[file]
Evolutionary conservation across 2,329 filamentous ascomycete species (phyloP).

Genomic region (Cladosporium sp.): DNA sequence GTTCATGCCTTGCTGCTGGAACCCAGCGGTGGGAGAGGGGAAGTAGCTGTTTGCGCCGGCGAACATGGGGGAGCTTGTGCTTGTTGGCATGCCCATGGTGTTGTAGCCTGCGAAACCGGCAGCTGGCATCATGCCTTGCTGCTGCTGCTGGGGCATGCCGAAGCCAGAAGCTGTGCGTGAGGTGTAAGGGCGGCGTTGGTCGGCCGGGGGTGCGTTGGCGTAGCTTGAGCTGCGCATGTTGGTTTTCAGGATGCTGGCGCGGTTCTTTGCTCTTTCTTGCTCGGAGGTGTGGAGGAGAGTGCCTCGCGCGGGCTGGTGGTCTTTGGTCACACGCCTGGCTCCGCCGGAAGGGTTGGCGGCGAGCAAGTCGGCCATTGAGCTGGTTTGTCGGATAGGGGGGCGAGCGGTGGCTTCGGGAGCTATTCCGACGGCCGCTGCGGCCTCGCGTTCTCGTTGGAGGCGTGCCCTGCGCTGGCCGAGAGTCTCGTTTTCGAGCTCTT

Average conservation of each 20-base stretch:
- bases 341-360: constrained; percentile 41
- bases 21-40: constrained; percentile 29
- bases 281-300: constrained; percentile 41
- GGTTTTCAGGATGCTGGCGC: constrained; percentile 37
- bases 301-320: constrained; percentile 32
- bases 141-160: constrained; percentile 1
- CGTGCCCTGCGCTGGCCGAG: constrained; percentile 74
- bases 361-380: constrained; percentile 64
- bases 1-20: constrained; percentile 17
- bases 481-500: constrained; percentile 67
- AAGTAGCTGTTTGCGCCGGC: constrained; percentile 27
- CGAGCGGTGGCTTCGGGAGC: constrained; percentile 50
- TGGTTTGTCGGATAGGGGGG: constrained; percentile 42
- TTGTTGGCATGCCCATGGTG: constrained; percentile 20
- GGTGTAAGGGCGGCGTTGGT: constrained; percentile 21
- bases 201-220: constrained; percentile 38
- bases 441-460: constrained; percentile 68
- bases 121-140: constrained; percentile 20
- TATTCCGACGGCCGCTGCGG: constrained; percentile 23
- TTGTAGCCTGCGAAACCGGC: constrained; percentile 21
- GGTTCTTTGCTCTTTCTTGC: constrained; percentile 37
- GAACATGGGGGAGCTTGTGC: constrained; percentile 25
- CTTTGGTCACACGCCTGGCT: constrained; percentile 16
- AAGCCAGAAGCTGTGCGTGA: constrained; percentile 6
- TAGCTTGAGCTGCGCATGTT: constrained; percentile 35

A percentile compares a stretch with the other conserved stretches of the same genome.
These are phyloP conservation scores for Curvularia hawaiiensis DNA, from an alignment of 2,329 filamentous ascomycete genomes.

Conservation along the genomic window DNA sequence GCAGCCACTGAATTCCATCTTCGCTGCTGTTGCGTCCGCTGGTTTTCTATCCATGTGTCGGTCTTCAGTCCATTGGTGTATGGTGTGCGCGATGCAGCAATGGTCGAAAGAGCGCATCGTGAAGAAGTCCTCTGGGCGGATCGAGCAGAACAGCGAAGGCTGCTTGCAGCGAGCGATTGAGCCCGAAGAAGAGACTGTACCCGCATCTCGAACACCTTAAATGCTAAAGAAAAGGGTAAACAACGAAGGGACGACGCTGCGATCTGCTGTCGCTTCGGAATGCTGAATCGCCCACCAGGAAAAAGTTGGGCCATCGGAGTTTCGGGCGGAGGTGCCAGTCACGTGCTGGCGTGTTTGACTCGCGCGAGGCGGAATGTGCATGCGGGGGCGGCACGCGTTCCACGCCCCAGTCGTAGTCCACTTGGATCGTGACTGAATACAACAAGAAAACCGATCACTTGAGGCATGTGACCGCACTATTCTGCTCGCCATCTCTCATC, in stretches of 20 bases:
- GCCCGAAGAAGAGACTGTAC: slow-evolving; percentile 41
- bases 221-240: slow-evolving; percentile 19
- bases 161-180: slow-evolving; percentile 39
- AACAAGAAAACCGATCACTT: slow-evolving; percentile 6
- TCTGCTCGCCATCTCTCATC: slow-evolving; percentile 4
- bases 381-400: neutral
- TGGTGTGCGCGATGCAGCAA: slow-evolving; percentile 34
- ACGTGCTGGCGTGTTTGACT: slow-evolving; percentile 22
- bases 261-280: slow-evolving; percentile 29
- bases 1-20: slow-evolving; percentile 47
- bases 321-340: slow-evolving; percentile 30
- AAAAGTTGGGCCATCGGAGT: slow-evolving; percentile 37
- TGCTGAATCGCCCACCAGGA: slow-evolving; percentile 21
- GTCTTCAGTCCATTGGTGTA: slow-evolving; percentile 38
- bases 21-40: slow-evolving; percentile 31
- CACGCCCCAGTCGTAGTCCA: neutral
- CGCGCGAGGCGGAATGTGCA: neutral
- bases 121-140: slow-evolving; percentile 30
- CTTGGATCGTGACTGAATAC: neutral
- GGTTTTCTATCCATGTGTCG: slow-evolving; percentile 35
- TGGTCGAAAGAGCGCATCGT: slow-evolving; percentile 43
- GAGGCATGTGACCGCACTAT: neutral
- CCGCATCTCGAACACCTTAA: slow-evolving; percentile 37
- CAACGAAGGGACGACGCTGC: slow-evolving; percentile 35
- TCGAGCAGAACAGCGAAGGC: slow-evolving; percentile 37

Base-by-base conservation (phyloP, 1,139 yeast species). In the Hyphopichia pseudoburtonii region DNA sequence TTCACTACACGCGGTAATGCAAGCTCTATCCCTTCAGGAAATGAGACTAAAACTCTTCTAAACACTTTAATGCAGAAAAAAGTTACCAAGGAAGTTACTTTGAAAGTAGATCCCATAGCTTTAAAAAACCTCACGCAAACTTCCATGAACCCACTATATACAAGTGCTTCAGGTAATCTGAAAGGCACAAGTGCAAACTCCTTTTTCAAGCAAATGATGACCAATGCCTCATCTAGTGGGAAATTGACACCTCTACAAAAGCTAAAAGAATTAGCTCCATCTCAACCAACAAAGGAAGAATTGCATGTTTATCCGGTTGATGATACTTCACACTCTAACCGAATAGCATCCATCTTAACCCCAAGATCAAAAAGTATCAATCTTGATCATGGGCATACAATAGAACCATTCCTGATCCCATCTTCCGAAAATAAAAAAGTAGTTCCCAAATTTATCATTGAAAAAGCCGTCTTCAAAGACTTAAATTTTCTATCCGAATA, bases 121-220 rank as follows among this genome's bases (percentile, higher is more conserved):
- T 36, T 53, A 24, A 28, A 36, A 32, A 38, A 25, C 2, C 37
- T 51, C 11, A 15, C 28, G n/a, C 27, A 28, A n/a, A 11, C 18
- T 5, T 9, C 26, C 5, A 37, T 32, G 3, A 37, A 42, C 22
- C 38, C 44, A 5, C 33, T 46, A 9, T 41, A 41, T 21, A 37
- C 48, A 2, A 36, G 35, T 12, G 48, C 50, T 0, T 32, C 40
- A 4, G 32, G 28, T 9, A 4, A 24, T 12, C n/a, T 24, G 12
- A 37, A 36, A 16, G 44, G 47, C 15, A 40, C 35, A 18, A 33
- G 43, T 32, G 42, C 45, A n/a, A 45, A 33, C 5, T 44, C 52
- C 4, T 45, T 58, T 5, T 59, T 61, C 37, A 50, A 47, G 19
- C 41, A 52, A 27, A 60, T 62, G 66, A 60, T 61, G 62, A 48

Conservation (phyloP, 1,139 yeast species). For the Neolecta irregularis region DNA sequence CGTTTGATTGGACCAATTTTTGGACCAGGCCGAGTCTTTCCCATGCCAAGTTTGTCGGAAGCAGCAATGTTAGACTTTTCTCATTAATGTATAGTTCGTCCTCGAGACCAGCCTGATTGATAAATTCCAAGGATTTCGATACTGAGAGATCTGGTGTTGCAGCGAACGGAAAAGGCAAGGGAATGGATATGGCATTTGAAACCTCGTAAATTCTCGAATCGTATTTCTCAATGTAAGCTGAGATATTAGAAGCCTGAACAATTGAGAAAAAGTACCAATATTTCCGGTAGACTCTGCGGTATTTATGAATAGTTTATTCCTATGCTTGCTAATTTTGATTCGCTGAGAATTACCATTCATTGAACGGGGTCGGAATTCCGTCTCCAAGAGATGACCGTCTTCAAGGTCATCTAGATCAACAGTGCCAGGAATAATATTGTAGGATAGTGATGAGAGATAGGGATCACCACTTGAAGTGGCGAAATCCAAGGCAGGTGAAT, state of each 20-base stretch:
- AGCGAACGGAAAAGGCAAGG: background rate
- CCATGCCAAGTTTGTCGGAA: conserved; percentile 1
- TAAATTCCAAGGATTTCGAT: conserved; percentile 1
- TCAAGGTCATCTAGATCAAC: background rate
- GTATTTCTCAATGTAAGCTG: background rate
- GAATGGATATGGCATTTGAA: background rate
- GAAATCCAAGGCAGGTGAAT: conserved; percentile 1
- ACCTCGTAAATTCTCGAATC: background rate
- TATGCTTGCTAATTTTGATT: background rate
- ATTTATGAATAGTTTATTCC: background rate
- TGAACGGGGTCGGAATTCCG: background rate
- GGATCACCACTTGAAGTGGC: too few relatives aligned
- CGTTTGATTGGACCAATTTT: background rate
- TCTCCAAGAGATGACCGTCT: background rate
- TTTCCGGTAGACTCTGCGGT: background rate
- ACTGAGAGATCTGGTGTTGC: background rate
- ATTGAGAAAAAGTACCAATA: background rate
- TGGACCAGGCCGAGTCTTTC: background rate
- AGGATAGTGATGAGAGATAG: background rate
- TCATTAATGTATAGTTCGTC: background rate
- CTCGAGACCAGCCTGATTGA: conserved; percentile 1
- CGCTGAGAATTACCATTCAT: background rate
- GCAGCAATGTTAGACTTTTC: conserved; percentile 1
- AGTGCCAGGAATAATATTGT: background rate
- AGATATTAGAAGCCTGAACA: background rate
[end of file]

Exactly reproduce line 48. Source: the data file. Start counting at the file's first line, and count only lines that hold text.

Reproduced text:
- CGCGCGAGGCGGAATGTGCA: neutral